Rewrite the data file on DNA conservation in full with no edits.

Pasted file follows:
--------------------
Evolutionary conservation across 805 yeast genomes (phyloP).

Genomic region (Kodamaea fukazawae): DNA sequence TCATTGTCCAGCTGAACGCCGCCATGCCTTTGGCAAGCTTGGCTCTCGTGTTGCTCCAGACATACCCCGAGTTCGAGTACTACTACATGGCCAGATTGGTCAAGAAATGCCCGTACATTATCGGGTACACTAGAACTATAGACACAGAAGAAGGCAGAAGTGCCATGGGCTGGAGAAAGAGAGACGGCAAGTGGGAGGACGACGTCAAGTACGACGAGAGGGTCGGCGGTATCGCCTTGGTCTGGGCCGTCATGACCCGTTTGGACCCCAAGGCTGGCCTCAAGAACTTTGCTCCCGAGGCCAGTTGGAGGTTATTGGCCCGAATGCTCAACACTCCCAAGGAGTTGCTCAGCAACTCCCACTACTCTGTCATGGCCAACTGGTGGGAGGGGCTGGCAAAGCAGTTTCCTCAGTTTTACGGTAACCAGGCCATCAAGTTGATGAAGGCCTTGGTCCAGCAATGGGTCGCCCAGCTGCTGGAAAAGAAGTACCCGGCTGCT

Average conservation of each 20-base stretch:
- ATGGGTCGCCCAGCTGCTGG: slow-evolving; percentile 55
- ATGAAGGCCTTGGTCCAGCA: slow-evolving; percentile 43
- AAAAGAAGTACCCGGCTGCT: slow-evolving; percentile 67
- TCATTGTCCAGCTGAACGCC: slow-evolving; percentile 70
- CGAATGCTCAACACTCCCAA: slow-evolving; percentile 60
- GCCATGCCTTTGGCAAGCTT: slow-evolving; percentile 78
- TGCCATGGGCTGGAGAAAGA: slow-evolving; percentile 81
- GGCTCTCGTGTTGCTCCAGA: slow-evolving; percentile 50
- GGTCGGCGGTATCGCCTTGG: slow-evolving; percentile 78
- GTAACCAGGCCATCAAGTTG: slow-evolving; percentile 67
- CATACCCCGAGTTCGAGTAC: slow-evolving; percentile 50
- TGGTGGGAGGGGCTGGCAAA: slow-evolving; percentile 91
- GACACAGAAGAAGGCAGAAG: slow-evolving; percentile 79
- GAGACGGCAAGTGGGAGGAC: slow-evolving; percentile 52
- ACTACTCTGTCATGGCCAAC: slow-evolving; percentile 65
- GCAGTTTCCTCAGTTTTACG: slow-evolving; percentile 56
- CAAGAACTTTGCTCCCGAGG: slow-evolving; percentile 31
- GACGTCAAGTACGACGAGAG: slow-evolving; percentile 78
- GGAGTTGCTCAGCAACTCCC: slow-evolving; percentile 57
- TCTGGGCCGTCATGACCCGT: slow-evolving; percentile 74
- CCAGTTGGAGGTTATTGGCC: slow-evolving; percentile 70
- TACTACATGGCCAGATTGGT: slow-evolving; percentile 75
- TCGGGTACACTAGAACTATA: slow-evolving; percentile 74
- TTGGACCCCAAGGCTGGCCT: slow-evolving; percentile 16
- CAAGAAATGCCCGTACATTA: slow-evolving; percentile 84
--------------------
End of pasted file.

Evolutionary conservation across 805 yeast genomes (phyloP).

Genomic region (Kodamaea fukazawae): DNA sequence TCATTGTCCAGCTGAACGCCGCCATGCCTTTGGCAAGCTTGGCTCTCGTGTTGCTCCAGACATACCCCGAGTTCGAGTACTACTACATGGCCAGATTGGTCAAGAAATGCCCGTACATTATCGGGTACACTAGAACTATAGACACAGAAGAAGGCAGAAGTGCCATGGGCTGGAGAAAGAGAGACGGCAAGTGGGAGGACGACGTCAAGTACGACGAGAGGGTCGGCGGTATCGCCTTGGTCTGGGCCGTCATGACCCGTTTGGACCCCAAGGCTGGCCTCAAGAACTTTGCTCCCGAGGCCAGTTGGAGGTTATTGGCCCGAATGCTCAACACTCCCAAGGAGTTGCTCAGCAACTCCCACTACTCTGTCATGGCCAACTGGTGGGAGGGGCTGGCAAAGCAGTTTCCTCAGTTTTACGGTAACCAGGCCATCAAGTTGATGAAGGCCTTGGTCCAGCAATGGGTCGCCCAGCTGCTGGAAAAGAAGTACCCGGCTGCT

Average conservation of each 20-base stretch:
- ATGGGTCGCCCAGCTGCTGG: slow-evolving; percentile 55
- ATGAAGGCCTTGGTCCAGCA: slow-evolving; percentile 43
- AAAAGAAGTACCCGGCTGCT: slow-evolving; percentile 67
- TCATTGTCCAGCTGAACGCC: slow-evolving; percentile 70
- CGAATGCTCAACACTCCCAA: slow-evolving; percentile 60
- GCCATGCCTTTGGCAAGCTT: slow-evolving; percentile 78
- TGCCATGGGCTGGAGAAAGA: slow-evolving; percentile 81
- GGCTCTCGTGTTGCTCCAGA: slow-evolving; percentile 50
- GGTCGGCGGTATCGCCTTGG: slow-evolving; percentile 78
- GTAACCAGGCCATCAAGTTG: slow-evolving; percentile 67
- CATACCCCGAGTTCGAGTAC: slow-evolving; percentile 50
- TGGTGGGAGGGGCTGGCAAA: slow-evolving; percentile 91
- GACACAGAAGAAGGCAGAAG: slow-evolving; percentile 79
- GAGACGGCAAGTGGGAGGAC: slow-evolving; percentile 52
- ACTACTCTGTCATGGCCAAC: slow-evolving; percentile 65
- GCAGTTTCCTCAGTTTTACG: slow-evolving; percentile 56
- CAAGAACTTTGCTCCCGAGG: slow-evolving; percentile 31
- GACGTCAAGTACGACGAGAG: slow-evolving; percentile 78
- GGAGTTGCTCAGCAACTCCC: slow-evolving; percentile 57
- TCTGGGCCGTCATGACCCGT: slow-evolving; percentile 74
- CCAGTTGGAGGTTATTGGCC: slow-evolving; percentile 70
- TACTACATGGCCAGATTGGT: slow-evolving; percentile 75
- TCGGGTACACTAGAACTATA: slow-evolving; percentile 74
- TTGGACCCCAAGGCTGGCCT: slow-evolving; percentile 16
- CAAGAAATGCCCGTACATTA: slow-evolving; percentile 84